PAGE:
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Combining state of the art technology with traditional oral history to create a more robust and comprehensive resource has long been one of The HistoryMakers goals. Now, with the development of The HistoryMakers Digital Archive, this goal has reached fruition in a unique platform. However, The HistoryMakers corpus is still largely unexplored, and is now ripe for exploration along interdisciplinary lines. As a burgeoning academic discipline, the Digital Humanities has already established itself as a collaborative space for scholars in varying areas to combine their expertise – elucidating new ideas and trends in data and the historical record that had never before been explored.

With over 9,000 hours of fully-transcribed time-aligned video content, robust search capabilities, and hundreds of thousands of fields of metadata, The HistoryMakers has amassed an impressive dataset for technologists and data scientists to experiment with, but through The HistoryMakers Digital Archive, this vast content is also accessible for those without background in analytics or quantitative fields. In order to encourage scholars from all areas to explore The HistoryMakers content more deeply, and to use it in the creation of innovative new projects, a Digital Humanities committee was formed within The HistoryMakers Higher Education Advisory Board, and a Digital Humanities Fellowship Award is now available in 2019.

Members of The HistoryMakers Digital Humanities Committee are made up of librarians, faculty, and researchers, focused solely on exploring methods to provide more context for The HistoryMakers collection, and to provide further entry points for students and researchers, using cutting edge digital techniques and data analytics. Led initially by work produced out of the Yale University Digital Humanities Lab, this committee works collaboratively across institutions to conceive and implement projects that offer new ways of understanding and engaging with The HistoryMakers content, and that will surface latent themes and characteristics of the Collection.

Examples of the Digital Humanities Committee’s work include a text-modeling experiment using transcripts from The HistoryMakers Collection ( generated by Yale University’s Digital Humanites Lab. The 25-topic model used machine algorithms to explore themes based on word frequency and co-occurrence. Further examples can be found under TEACHING & LEARNING.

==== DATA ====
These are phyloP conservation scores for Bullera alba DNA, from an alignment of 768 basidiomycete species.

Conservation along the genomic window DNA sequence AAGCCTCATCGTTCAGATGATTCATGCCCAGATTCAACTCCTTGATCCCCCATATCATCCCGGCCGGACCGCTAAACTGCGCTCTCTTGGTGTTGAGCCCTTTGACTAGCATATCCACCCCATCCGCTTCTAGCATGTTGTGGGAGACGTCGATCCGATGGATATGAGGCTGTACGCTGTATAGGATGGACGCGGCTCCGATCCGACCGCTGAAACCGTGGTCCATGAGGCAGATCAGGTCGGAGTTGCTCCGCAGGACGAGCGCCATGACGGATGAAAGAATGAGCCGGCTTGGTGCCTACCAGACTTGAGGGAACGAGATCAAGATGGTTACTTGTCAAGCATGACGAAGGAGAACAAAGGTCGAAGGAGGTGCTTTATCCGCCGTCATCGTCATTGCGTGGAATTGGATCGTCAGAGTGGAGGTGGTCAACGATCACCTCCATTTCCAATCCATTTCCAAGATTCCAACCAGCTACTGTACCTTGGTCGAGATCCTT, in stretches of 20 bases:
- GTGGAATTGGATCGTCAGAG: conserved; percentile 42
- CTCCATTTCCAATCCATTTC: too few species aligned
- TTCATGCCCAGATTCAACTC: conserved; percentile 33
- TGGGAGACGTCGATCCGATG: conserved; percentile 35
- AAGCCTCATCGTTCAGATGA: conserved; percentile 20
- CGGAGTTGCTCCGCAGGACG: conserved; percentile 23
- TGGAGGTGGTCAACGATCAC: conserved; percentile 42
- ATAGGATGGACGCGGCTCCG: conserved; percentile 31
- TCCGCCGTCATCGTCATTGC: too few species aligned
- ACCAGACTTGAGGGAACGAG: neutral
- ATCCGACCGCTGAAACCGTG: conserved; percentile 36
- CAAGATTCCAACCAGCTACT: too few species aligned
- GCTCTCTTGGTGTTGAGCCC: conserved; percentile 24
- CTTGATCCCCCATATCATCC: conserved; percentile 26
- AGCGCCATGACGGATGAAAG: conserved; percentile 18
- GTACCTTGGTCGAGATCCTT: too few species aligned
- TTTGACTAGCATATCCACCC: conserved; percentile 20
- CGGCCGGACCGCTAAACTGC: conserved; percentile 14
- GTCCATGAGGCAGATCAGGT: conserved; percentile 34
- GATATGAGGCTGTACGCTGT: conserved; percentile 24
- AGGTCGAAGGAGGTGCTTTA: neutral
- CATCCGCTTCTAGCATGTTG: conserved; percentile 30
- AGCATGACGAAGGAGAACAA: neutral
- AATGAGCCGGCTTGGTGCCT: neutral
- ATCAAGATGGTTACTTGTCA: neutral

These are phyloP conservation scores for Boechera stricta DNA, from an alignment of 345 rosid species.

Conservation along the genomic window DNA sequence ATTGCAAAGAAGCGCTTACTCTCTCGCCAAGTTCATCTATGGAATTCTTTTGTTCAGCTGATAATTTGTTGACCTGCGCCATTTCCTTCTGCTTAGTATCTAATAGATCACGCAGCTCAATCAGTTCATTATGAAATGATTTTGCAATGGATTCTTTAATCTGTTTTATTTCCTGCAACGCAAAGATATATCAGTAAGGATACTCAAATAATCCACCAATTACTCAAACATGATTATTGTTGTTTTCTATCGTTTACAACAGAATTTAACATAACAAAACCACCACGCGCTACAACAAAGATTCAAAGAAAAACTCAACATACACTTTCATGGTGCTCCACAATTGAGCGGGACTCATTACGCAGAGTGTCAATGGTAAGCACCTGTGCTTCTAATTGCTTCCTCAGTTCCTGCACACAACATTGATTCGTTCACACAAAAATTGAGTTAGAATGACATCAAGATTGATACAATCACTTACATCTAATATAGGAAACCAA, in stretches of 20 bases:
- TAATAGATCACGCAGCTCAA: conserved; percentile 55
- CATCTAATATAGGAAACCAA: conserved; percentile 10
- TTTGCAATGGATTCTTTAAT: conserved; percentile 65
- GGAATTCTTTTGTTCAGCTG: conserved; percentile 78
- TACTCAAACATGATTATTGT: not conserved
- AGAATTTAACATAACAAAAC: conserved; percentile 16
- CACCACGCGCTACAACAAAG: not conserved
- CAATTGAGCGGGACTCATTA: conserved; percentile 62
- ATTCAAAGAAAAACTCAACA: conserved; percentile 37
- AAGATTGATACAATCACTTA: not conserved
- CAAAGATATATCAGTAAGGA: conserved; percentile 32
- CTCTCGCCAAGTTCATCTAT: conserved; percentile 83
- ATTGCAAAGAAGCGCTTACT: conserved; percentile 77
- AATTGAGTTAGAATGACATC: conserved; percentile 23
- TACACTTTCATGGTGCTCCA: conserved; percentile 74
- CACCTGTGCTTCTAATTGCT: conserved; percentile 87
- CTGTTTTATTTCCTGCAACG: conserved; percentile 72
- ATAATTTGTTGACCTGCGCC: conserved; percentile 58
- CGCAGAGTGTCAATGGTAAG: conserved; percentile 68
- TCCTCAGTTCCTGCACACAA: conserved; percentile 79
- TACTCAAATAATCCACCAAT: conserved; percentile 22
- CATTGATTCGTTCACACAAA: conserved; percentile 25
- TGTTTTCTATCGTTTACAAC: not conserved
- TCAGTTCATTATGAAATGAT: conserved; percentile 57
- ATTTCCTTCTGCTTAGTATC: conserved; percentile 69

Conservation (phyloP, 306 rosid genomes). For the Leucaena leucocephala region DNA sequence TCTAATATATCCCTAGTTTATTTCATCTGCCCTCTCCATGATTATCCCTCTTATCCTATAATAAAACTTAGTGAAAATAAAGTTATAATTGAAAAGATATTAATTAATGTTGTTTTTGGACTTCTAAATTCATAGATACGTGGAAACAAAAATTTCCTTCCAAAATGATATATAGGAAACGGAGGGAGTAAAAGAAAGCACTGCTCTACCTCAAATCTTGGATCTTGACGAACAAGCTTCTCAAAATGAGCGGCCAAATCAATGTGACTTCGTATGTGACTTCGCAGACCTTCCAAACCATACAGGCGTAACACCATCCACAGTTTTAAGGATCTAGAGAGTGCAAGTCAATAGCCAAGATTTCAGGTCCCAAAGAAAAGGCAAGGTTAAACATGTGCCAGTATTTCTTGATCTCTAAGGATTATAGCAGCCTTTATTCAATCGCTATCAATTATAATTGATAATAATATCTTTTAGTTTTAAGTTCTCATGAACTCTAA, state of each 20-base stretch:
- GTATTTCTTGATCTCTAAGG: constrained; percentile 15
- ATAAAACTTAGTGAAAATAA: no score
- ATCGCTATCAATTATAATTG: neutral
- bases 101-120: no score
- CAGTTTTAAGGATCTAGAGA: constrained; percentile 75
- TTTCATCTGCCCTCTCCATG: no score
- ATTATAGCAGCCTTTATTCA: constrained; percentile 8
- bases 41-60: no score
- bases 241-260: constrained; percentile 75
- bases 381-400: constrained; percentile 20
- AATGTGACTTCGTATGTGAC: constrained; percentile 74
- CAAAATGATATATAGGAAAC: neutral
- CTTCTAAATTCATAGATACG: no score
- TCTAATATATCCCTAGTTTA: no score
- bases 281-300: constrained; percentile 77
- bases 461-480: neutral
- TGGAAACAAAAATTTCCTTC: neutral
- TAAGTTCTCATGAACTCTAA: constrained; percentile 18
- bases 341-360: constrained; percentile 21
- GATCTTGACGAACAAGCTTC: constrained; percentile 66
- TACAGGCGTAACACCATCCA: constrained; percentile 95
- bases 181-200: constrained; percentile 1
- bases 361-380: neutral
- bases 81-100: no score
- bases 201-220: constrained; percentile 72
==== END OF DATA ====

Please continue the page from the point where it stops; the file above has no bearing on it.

Boston University  

  Vika Zafrin; Digital Scholarship Librarian

Carnegie Mellon University              

  Mike Christel; Teaching Professor; Entertainment Technology Center

Howard University

  Lopez Matthews; Digital Preservation Librarian

Michigan State University  

  Julian Carlos Chambliss; Professor; English, History

Rutgers University 

  Krista White; Digital Humanities Librarian and Head, Media Services

Stanford University               

  Hannah Frost; Manager, Digital Library Product & Service Management

  Glen Worthey; Digital Humanities Librarian Co-Lead of The Center For Interdisciplinary Digital Research

University of Iowa 

  Thomas Keegan; Head, Digital Scholarship & Publishing Studio

University of Richmond       

  Lauren Tilton; Visiting Assistant Professor of Digital Humanities

University of Virginia           

  John Unsworth; Dean of Libraries, University Librarian, Professor of English

Yale University        

  Catherine DeRose; Digital Humanities Lab Manager

  Peter Leonard; Director, Digital Humanities Lab

Internships and Fellowships

Application Deadline: Friday, March 1, 2019


The HistoryMakers – the nation’s largest African American video oral history archive – invites applications for one of two $5,000 Digital Humanities Fellowship awards created with funding from the Andrew W. Mellon Foundation, for the period of Summer 2019 (April–September 2019). Submission is open to individuals or groups at all stages of their careers, as well as undergraduate and graduate students. Applicant’s work must use or be inspired by content from The HistoryMakers Digital Archive.